They are well thought out.

Mr. Howard

He says that they are well thought out.

I do not complain about the fact that he and his party were in a state of doubt about the Bill. What is interesting is the way in which they seek to implement that state of doubt. The way in which they do it, as the hon. Gentleman assured us when he came to tell us how his party would vote, is that they will vote against the Bill tonight. He sought refuge in the reflex which always governs the Liberal party's actions in these matters: when in doubt vote with Labour. He and his colleagues are in doubt about this Bill and they propose to manifest that doubt by going into the Lobby with Labour Members when it comes to the vote tonight.

I turn now to Lloyd's and why it is excluded from the Bill. The reason why Lloyd's is not covered by the Bill is simple. The main business of Lloyd's is insurance, insurance that is written purely to provide protection and which is not the kind of long-term investment insurance which is covered by the Bill. [Interruption.]

Mr. Speaker


Mr. Howard

The way in which Lloyd's is organised means that carrying on that insurance business necessarily implies that some investment business is carried out—for example, the investment management of insurance premiums received by members of Lloyd's before claims are paid—but the essence of Lloyd's is insurance business, which is therefore significantly different from the investment business which is the concern of the Bill.

There are considerable advantages in regulating all Lloyd's activities and protecting fully the policyholders and names in a single piece of legislation and within a single, comprehensive framework. Such a piece of legislation exists. It is the Lloyd's Act 1982, giving the council of Lloyd's very wide-ranging powers. Hon. Members must recognise that it is the protection of the policyholders which is paramount and that Lloyd's has an enviable record of success in this area: no valid claim from a policyholder has ever failed to be met.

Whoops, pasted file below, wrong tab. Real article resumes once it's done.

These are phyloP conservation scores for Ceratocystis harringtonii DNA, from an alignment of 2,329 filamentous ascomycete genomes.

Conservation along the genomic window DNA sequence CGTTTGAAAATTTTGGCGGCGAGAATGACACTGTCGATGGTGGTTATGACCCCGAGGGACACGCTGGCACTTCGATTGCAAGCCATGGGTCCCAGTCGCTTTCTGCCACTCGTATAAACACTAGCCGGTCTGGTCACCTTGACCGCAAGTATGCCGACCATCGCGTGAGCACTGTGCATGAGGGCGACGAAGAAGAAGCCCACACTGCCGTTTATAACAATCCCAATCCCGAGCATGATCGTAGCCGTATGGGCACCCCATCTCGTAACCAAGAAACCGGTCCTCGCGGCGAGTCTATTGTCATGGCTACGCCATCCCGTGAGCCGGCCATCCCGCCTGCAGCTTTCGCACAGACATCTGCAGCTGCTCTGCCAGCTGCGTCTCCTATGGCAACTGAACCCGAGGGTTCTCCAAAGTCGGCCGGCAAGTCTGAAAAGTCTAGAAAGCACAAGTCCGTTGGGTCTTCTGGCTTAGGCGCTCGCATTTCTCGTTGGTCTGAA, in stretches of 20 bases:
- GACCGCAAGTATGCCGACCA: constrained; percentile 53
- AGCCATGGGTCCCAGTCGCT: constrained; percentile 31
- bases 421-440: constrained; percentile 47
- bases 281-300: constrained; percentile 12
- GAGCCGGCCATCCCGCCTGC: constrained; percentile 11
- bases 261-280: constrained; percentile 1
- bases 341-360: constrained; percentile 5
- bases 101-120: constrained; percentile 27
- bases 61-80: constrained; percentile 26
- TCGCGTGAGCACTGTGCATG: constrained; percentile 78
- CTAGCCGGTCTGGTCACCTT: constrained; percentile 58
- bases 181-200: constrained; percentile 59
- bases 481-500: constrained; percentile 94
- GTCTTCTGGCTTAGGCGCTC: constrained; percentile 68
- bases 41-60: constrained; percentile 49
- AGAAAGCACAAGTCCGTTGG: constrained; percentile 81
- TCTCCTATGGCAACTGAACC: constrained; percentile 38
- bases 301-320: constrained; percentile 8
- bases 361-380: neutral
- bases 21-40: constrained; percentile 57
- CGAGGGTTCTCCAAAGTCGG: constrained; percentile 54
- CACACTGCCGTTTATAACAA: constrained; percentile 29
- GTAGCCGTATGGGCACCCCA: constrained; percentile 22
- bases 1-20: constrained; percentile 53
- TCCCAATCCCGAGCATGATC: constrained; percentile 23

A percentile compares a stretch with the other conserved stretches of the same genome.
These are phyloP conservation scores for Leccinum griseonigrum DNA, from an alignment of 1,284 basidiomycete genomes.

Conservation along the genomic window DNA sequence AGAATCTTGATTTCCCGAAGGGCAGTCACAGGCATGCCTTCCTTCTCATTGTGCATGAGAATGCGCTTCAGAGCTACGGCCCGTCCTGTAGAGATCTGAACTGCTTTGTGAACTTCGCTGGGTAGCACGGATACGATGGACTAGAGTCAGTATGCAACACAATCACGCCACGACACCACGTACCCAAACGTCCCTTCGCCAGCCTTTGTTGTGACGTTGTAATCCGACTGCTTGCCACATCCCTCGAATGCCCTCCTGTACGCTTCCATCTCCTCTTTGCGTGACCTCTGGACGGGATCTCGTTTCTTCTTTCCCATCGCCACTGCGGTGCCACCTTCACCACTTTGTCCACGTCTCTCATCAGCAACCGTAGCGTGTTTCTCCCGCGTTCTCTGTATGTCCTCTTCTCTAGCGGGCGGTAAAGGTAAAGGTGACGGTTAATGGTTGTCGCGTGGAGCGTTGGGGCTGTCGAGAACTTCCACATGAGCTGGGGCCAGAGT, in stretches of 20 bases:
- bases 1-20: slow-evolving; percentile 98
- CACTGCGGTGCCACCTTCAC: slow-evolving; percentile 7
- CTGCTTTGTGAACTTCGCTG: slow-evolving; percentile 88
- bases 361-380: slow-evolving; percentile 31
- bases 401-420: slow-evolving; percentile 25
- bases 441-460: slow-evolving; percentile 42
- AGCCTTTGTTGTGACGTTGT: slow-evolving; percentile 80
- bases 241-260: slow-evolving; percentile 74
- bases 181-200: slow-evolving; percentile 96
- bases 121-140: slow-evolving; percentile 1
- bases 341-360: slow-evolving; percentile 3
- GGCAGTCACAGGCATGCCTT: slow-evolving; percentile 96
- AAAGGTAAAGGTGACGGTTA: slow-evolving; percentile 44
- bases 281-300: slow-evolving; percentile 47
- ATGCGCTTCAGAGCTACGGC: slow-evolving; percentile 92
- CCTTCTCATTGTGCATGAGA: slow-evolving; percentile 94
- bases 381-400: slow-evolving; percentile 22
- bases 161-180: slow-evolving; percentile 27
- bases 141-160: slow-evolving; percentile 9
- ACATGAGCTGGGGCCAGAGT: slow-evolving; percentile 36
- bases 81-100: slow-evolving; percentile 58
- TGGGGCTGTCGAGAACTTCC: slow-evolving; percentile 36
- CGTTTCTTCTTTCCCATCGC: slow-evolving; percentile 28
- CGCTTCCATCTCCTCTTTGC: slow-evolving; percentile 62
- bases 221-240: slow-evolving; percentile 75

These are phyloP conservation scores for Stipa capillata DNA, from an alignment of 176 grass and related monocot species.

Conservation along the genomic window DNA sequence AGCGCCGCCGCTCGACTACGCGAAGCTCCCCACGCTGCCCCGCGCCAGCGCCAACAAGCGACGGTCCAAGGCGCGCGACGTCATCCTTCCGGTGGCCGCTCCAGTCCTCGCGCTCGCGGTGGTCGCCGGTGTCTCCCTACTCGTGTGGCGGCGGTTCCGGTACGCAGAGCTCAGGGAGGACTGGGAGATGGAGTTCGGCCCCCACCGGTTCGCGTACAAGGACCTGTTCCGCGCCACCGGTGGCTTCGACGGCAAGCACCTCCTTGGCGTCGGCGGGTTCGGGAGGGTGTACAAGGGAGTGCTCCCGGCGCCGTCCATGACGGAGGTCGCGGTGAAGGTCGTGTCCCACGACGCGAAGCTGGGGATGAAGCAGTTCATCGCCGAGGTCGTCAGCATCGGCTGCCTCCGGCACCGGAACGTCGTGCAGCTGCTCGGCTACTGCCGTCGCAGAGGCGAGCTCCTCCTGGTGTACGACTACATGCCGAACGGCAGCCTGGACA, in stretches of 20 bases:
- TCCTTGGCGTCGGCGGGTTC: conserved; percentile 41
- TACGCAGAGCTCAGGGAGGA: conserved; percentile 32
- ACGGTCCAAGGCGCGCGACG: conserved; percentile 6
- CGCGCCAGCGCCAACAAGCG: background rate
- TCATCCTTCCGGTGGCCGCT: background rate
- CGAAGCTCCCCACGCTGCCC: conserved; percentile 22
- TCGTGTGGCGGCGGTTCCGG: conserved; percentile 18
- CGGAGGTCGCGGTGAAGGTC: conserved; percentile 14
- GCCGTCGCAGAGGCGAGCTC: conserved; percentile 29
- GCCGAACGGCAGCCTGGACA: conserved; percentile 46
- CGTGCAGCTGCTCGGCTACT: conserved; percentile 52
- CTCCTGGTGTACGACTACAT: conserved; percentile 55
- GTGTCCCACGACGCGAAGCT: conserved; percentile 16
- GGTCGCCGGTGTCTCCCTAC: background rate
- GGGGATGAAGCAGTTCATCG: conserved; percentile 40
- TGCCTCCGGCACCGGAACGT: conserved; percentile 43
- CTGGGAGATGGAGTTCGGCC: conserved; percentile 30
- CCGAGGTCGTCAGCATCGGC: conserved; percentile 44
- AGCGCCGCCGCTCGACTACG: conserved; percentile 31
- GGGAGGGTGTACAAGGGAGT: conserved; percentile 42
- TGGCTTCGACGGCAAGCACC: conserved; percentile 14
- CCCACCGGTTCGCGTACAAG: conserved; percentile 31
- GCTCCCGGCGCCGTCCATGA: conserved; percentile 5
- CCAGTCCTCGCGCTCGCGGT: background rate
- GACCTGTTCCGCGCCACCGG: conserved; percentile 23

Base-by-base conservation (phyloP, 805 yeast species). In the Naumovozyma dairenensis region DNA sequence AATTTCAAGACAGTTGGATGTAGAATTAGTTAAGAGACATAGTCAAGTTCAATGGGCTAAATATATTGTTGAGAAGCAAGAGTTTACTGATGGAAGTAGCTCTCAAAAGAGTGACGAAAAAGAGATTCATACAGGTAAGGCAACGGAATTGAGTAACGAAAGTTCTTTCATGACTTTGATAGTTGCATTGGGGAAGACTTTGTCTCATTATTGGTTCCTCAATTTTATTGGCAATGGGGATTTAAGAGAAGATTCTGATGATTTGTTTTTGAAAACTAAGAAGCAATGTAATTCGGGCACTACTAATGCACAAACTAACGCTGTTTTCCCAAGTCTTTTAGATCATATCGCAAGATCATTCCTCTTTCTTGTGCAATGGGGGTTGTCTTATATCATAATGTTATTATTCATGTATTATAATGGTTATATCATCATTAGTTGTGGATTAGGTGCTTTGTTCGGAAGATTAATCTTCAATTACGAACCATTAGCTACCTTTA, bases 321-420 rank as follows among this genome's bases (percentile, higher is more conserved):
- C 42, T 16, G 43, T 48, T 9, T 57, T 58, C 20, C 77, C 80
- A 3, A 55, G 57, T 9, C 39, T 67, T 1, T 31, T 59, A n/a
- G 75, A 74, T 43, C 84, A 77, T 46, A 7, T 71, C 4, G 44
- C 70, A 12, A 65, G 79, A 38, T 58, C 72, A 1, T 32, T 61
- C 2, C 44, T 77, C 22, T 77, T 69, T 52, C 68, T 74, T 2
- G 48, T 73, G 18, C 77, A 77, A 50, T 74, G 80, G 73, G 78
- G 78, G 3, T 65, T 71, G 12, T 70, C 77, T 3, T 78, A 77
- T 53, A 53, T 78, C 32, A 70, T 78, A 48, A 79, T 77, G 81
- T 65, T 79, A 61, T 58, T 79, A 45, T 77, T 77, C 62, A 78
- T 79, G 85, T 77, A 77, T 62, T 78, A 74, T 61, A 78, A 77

We recognise the anxiety that exists in many quarters about the adequacy of the 1982 Act, and the working of the regulatory system set up under it in terms of the protection which is afforded to names. That is why my right hon. and learned Friend set up an inquiry into the matter. That inquiry will be full, vigorous and independent, and I am grateful to right hon. and hon. Gentlemen who have welcomed it.

My right hon. Friend the Member for Wanstead and Woodford (Mr. Jenkin) gave the House in measured tones his doubts about the exclusion of Lloyd's from the Bill, and dealt with those reasons which he had not found persuasive, but recognised that in the light of the inquiry there were advantages in waiting for its recommendations and conclusions before taking any decision. Clearly, some people have not been satisfied by that action, and have called for the inclusion of Lloyd's in the Bill in advance of the outcome of the inquiry. They seek to deny the House the advantage of the inquiry's examination of the problem, and its conclusions and recommendations before deciding what action should be taken.

To bring Lloyd's within the scope of the Bill would involve forfeiting those advantages, introducing the extremely difficult practical problems of marrying two different systems of regulations contained in two different sets of legislation, and imposing substantial and unnecessary burdens on both Lloyd's and the regulation of financial services envisaged by the Bill. None of those who have complained about the omission of Lloyd's from the Bill have dealt adequately with those difficulties.

Some right hon. and hon. Gentlemen have raised questions about the extent to which the Bill provides powers for dealing with enforcement. The Government's position is clear. We have repeatedly made clear our determination to tackle fraud, but it is also important to tackle less serious malpractice which results in investors getting a raw deal. The Bill will help to do both. The requirement to be authorised will help to keep potential fraudsters out of investment businesses. Contravention of the requirement will be a criminal offence, and relatively easy to prove. The Bill will make it easier to detect fraud and malpractice. There will be extensive powers to monitor and investigate authorised businesses. The combined investigation resources of the Department of Trade and Industry, the designated agency and the SROs will make it more difficult for wrongdoers to escape detection. Problems once discovered must be effectively dealt with. We are strengthening the criminal law and increasing the resources devoted to enforcement. Criminal law is only part of the solution. Disciplinary action and remedies to recover investors' losses from misconduct are equally important.